,
      • Shapiro N.I.
      • Wolfe R.E.
      • Wright S.B.
      • Moore R.
      • Bates D.W.
      Who needs a blood culture? A prospectively derived and validated prediction rule.
      ). The disadvantage of the chills grading scale, however, is that it is only useful for young and healthy patients, not for elderly patients with dementia. The infectious diseases division at the authors’ institution primarily treats the latter type of patients; the median age of the participants was 80 years and the IQR was 64–87 years (
      • Taniguchi T.
      • Tsuha S.
      • Shiiki S.
      • Narita M.
      Gram-stain-based antimicrobial selection reduces cost and overuse compared with Japanese guidelines.
      ). Therefore, this study focused solely on shaking chills and hypothesized that blood cultures obtained soon after shaking chills began would have higher blood culture positivity.
      One previous study investigated the timing of blood culture collection and fever spike, not chills or shaking chills (
      • Riedel S.
      • Bourbeau P.
      • Swartz B.
      • Brecher S.
      • Carroll K.C.
      • Stamper P.D.
      • et al.
      Timing of specimen collection for blood cultures from febrile patients with bacteremia.
      ). Although it was found that fever was not associated with blood culture positivity (
      • Riedel S.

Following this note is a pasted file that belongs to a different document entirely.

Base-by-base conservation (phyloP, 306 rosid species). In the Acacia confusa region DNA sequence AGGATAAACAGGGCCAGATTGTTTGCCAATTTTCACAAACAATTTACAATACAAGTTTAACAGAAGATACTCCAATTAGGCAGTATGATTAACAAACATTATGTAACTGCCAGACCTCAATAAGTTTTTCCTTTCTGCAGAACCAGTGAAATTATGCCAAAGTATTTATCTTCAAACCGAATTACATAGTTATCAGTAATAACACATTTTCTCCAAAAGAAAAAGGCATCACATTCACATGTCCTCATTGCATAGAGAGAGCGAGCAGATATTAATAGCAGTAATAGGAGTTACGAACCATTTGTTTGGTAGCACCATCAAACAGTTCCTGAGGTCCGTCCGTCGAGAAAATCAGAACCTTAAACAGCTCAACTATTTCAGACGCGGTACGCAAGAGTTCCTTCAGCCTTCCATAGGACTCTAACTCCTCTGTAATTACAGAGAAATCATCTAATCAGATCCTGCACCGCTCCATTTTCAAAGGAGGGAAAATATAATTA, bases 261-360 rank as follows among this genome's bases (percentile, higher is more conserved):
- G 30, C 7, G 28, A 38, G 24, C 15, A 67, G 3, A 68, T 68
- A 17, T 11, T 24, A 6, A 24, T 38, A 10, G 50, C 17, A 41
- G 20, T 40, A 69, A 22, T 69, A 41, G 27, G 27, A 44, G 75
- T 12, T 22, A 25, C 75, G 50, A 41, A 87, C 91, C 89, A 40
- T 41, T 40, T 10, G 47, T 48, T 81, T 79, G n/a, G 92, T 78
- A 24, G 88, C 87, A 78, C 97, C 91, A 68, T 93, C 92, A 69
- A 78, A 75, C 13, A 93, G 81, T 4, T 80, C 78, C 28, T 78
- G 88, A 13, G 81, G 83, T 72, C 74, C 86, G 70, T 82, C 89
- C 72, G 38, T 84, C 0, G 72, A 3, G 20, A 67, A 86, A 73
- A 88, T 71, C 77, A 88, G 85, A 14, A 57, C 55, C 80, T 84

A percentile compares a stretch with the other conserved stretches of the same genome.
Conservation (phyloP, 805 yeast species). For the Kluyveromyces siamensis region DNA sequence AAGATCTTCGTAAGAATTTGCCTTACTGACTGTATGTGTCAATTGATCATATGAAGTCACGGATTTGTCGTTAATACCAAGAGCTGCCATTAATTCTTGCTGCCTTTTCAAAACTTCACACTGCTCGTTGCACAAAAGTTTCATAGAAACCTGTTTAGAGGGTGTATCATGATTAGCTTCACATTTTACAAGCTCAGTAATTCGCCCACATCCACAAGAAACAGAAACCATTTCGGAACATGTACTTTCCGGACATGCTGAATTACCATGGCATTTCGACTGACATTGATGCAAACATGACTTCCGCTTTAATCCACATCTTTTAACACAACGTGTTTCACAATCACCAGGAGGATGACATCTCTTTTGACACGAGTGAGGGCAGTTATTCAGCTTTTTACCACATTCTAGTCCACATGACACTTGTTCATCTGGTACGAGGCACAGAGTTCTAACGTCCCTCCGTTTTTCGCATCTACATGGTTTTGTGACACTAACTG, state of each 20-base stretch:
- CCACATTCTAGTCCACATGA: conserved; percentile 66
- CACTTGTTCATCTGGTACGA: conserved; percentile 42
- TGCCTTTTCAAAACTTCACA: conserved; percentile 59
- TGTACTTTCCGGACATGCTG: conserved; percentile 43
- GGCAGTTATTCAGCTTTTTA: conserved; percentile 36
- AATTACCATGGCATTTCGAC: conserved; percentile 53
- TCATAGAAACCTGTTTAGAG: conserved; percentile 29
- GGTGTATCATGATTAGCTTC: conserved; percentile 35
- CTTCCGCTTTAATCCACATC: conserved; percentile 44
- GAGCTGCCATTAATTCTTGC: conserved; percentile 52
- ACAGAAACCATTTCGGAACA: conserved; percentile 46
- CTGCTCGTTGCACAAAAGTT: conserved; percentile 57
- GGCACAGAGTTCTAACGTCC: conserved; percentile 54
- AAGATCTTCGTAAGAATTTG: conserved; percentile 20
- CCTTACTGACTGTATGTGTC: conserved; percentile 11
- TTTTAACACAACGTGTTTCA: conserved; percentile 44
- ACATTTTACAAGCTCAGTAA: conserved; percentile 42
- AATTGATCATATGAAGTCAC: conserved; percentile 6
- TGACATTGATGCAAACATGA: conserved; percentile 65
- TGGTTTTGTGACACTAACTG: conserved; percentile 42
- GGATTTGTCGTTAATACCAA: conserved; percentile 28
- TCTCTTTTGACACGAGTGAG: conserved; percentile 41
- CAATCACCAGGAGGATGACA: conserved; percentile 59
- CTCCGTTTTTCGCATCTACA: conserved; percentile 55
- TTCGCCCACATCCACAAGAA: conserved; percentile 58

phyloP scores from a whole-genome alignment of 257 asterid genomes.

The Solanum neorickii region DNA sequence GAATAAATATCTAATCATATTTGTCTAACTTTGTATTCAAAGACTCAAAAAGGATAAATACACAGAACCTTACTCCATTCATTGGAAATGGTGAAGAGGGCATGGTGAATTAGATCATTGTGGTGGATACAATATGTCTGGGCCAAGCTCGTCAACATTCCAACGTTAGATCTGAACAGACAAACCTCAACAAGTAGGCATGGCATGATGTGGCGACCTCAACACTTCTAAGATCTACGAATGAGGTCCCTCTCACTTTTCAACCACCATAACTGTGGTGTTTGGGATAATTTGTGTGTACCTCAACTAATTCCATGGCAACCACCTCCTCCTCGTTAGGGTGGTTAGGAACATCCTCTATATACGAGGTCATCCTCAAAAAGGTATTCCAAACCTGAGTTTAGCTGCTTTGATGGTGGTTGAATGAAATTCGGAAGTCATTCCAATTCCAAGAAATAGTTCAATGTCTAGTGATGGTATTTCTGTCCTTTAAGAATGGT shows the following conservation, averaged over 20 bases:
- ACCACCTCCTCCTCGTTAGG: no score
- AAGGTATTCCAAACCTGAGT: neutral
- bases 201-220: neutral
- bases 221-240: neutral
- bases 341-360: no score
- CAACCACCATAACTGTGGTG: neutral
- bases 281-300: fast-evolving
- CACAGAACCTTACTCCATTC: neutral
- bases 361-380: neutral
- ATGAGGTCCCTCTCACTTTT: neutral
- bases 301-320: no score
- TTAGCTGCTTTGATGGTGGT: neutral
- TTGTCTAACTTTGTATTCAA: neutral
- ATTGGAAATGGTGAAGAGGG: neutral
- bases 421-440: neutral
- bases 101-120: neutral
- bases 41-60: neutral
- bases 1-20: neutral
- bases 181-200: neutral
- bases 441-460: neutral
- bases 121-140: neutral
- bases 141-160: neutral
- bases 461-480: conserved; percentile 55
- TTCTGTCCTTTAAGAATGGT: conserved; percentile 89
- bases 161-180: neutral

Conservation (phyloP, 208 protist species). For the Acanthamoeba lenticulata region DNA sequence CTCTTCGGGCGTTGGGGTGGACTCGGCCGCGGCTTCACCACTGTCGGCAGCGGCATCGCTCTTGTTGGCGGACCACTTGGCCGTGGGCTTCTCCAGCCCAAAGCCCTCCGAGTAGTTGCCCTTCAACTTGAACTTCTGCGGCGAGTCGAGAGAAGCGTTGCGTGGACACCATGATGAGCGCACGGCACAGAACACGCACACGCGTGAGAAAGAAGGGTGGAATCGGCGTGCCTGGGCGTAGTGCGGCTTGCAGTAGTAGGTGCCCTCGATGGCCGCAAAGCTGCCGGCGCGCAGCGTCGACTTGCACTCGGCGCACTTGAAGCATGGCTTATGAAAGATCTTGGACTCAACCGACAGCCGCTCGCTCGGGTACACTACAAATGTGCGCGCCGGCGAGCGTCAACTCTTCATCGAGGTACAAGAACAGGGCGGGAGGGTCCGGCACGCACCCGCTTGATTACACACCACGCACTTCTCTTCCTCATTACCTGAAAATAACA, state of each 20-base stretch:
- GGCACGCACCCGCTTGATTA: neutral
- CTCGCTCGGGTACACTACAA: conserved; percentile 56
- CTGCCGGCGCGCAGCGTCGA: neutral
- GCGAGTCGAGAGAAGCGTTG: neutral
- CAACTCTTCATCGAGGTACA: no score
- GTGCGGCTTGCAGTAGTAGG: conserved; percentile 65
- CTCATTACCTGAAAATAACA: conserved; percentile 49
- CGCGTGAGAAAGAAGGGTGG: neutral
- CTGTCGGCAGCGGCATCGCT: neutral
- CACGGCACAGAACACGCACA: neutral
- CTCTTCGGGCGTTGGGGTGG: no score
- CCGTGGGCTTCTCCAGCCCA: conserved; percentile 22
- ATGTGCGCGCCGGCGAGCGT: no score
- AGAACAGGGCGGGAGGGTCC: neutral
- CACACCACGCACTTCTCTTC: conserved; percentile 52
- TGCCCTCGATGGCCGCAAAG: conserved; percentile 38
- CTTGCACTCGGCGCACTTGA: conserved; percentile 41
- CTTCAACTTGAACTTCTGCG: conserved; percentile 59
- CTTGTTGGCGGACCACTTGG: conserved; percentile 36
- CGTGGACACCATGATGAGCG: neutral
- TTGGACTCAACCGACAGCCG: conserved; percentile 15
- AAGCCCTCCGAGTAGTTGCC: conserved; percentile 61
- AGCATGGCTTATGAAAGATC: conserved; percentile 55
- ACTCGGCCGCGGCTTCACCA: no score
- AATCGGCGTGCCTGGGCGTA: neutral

• Bourbeau P.
      • Swartz B.
      • Brecher S.
      • Carroll K.C.
      • Stamper P.D.
      • et al.
      Timing of specimen collection for blood cultures from febrile patients with bacteremia.
      ), the authors did not investigate prior antimicrobial use, which would have affected blood culture positivity (
      • Riedel S.
      • Bourbeau P.
      • Swartz B.
      • Brecher S.
      • Carroll K.C.
      • Stamper P.D.
      • et al.
      Timing of specimen collection for blood cultures from febrile patients with bacteremia.
      ). Fever was a very susceptible variable and was diminished easily by the use of antipyretics or corticosteroids (
      • Gleckman R.
      • Hibert D.
      Afebrile bacteremia. A phenomenon in geriatric patients.
      ).
      Although fever is an important vital sign and is easy to evaluate, high fever did not affect blood culture positivity in this study setting. It was noted that chills, especially shaking chills, are a more valuable indicator of bacteremia.
      In this study, elderly patients were also at high risk of blood culture positivity (adjusted OR 2.08, 95% CI 1.12–3.86). This result is consistent with those of previous studies (
      • Keating 3rd, H.J.
      • Klimek J.J.
      • Levine D.S.
      • Kiernan F.J.
      Effect of aging on the clinical significance of fever in ambulatory adult patients.